3 Bible Tips: The Feast of Unleavened Bread
Ancient Israel was told to remove leaven (basically things that make bread rise) and eat unleavened bread for a week. Paul taught what the Feast of Unleavened Bread meant for the New Testament Church.
1. The Feast of Unleavened Bread reminds us that sin (symbolized by leaven) spreads. Have you heard the saying, "One bad apple spoils the bunch?" Leaven (yeast) spreads like that in bread dough.
"Your glorying is not good. Do you not know that a little leaven leavens the whole lump?" (1 Corinthians 5:6).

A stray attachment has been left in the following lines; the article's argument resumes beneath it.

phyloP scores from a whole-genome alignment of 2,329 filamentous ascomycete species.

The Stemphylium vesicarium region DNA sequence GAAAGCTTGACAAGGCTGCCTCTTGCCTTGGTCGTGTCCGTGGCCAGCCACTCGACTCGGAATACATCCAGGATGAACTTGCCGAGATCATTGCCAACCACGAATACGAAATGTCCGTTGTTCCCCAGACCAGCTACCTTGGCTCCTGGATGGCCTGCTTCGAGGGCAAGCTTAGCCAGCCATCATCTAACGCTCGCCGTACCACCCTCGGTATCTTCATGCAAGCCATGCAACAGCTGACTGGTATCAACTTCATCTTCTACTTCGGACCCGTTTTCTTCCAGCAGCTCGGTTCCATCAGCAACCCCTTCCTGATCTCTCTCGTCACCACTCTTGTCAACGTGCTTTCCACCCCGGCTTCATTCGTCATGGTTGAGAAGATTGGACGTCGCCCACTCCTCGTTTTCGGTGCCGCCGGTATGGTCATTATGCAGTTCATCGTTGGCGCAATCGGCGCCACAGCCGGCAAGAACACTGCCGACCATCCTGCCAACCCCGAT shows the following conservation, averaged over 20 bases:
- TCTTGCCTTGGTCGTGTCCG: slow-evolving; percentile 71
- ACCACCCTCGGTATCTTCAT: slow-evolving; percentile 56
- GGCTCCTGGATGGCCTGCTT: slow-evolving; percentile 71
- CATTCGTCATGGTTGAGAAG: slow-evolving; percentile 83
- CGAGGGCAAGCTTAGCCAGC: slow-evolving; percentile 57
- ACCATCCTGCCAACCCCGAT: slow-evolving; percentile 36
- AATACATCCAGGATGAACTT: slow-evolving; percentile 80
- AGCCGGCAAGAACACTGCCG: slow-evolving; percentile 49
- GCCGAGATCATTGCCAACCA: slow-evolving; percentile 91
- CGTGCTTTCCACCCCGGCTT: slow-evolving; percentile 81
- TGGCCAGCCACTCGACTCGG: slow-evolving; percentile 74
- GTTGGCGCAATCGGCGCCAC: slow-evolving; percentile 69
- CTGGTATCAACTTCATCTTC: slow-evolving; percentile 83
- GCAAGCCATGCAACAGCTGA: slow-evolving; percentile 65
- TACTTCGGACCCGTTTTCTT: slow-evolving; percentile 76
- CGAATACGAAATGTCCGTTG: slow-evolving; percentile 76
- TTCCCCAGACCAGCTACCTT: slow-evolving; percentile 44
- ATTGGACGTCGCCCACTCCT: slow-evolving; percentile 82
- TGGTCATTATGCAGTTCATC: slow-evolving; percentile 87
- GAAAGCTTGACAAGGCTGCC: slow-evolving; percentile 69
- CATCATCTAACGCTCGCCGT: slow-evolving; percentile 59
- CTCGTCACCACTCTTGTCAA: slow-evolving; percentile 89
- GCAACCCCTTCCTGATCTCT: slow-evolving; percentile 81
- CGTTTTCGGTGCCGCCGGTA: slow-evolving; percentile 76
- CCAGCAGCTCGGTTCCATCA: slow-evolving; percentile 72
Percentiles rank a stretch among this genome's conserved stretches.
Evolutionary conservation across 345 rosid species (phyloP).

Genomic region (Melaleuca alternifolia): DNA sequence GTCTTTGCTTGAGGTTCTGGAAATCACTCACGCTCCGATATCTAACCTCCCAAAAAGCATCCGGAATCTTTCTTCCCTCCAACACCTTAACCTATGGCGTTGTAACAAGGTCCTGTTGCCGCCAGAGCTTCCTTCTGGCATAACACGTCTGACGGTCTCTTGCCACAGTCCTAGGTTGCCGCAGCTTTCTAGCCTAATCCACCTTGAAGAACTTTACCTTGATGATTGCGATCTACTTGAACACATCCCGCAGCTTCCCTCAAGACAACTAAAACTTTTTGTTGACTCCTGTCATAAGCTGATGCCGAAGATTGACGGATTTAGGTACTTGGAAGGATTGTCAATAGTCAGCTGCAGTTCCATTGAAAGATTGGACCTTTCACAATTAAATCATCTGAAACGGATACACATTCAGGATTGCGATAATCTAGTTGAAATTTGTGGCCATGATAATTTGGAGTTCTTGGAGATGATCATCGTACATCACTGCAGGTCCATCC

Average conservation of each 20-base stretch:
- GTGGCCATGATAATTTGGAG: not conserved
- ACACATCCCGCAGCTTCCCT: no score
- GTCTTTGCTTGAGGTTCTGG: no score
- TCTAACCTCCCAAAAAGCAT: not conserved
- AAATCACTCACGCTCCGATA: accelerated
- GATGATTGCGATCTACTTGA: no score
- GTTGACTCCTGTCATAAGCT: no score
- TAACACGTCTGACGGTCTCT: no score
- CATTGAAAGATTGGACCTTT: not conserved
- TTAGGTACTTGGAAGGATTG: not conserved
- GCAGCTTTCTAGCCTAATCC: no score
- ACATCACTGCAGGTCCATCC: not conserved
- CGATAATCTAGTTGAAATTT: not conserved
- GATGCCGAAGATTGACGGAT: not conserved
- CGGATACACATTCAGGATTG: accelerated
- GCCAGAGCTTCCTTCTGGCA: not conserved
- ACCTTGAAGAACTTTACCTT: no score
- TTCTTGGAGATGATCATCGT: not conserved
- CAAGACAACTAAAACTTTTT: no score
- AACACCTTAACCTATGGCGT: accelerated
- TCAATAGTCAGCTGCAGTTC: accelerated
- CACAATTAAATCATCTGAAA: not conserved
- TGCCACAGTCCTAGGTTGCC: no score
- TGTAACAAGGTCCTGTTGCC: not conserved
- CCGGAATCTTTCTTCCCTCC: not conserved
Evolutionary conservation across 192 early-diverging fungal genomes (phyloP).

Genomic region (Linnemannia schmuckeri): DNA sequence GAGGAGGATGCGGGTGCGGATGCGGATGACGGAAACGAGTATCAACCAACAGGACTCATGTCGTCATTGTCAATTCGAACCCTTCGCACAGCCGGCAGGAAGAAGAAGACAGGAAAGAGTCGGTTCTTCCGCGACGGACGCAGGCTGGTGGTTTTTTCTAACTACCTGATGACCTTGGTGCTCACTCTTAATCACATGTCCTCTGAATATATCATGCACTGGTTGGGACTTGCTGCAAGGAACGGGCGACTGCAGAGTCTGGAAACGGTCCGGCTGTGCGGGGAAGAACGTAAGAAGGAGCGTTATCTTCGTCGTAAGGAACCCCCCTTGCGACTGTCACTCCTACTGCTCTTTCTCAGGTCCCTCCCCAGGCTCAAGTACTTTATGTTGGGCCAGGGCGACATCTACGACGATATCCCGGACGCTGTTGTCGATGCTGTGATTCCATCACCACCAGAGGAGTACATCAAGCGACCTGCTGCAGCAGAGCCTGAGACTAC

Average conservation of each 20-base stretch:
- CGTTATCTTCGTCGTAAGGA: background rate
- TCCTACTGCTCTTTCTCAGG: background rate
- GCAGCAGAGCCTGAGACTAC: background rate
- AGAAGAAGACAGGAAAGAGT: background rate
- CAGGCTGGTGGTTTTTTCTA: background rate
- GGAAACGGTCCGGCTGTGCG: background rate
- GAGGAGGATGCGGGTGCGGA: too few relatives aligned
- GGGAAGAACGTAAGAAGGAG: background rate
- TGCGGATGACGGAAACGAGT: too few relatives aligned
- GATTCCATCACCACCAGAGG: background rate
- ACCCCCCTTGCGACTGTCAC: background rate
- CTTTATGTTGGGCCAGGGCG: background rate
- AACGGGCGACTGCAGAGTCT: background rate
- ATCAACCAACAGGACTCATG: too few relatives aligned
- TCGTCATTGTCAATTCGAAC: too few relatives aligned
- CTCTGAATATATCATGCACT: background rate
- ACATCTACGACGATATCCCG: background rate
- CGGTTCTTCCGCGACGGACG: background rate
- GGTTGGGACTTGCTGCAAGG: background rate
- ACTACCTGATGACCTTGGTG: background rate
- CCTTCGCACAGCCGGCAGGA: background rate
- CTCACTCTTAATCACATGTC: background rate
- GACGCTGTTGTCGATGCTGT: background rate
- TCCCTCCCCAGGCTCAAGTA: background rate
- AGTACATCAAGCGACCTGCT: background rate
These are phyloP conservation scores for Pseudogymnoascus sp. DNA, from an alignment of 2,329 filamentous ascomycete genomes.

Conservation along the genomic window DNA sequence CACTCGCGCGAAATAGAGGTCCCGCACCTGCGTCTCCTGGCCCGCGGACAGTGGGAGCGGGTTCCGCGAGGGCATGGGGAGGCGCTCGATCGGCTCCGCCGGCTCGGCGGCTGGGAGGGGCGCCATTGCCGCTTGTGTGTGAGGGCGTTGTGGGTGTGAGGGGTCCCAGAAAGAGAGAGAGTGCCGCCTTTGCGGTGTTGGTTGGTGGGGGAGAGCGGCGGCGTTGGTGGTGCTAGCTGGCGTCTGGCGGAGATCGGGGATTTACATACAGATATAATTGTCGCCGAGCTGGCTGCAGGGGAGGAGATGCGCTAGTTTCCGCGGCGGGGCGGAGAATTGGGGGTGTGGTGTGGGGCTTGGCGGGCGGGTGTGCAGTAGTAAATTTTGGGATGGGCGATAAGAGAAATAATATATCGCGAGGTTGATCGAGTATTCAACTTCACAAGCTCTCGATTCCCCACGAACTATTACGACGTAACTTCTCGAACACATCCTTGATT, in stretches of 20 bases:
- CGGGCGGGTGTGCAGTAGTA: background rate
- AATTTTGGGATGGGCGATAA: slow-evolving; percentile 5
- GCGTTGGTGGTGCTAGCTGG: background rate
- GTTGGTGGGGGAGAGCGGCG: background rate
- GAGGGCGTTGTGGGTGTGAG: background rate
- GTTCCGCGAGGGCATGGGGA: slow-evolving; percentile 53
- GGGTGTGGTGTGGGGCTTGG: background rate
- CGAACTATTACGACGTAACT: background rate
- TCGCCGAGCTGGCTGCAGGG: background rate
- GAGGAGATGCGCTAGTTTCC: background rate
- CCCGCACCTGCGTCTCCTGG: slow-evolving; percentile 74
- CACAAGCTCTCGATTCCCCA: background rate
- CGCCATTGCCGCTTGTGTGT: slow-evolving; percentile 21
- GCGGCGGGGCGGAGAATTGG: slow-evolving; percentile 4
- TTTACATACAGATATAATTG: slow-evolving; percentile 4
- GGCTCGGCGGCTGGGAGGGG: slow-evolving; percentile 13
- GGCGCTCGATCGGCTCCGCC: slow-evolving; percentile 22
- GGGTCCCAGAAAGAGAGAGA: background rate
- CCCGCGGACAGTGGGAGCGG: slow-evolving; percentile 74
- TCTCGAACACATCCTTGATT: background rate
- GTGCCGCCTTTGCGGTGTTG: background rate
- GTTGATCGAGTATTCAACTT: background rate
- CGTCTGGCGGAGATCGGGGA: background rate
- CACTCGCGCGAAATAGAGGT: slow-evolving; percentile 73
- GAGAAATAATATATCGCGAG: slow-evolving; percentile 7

2. We are to not only physically, but spiritually, remove leaven, sin, from our lives. Our repentance and change are made possible by Christ's sacrifice.
"Therefore purge out the old leaven, that you may be a new lump, since you truly are unleavened. For indeed Christ, our Passover, was sacrificed for us" (1 Corinthians 5:7).
3. Eating unleavened bread pictures living a life of sincerity and truth, free from enslavement to sin.
"Therefore let us keep the feast, not with old leaven, nor with the leaven of malice and wickedness, but with the unleavened bread of sincerity and truth" (1 Corinthians 5:8).
Note that the apostle Paul told the mostly gentile congregation at Corinth to continue keeping this feast. To learn more about the Feast of Unleavened Bread, see The Feast of Unleavened Bread: The Lesson of Leaving Sin from the booklet God's Holy Day Plan: The Promise of Hope for All Mankind. (The booklet also lists the dates of the Holy Days.)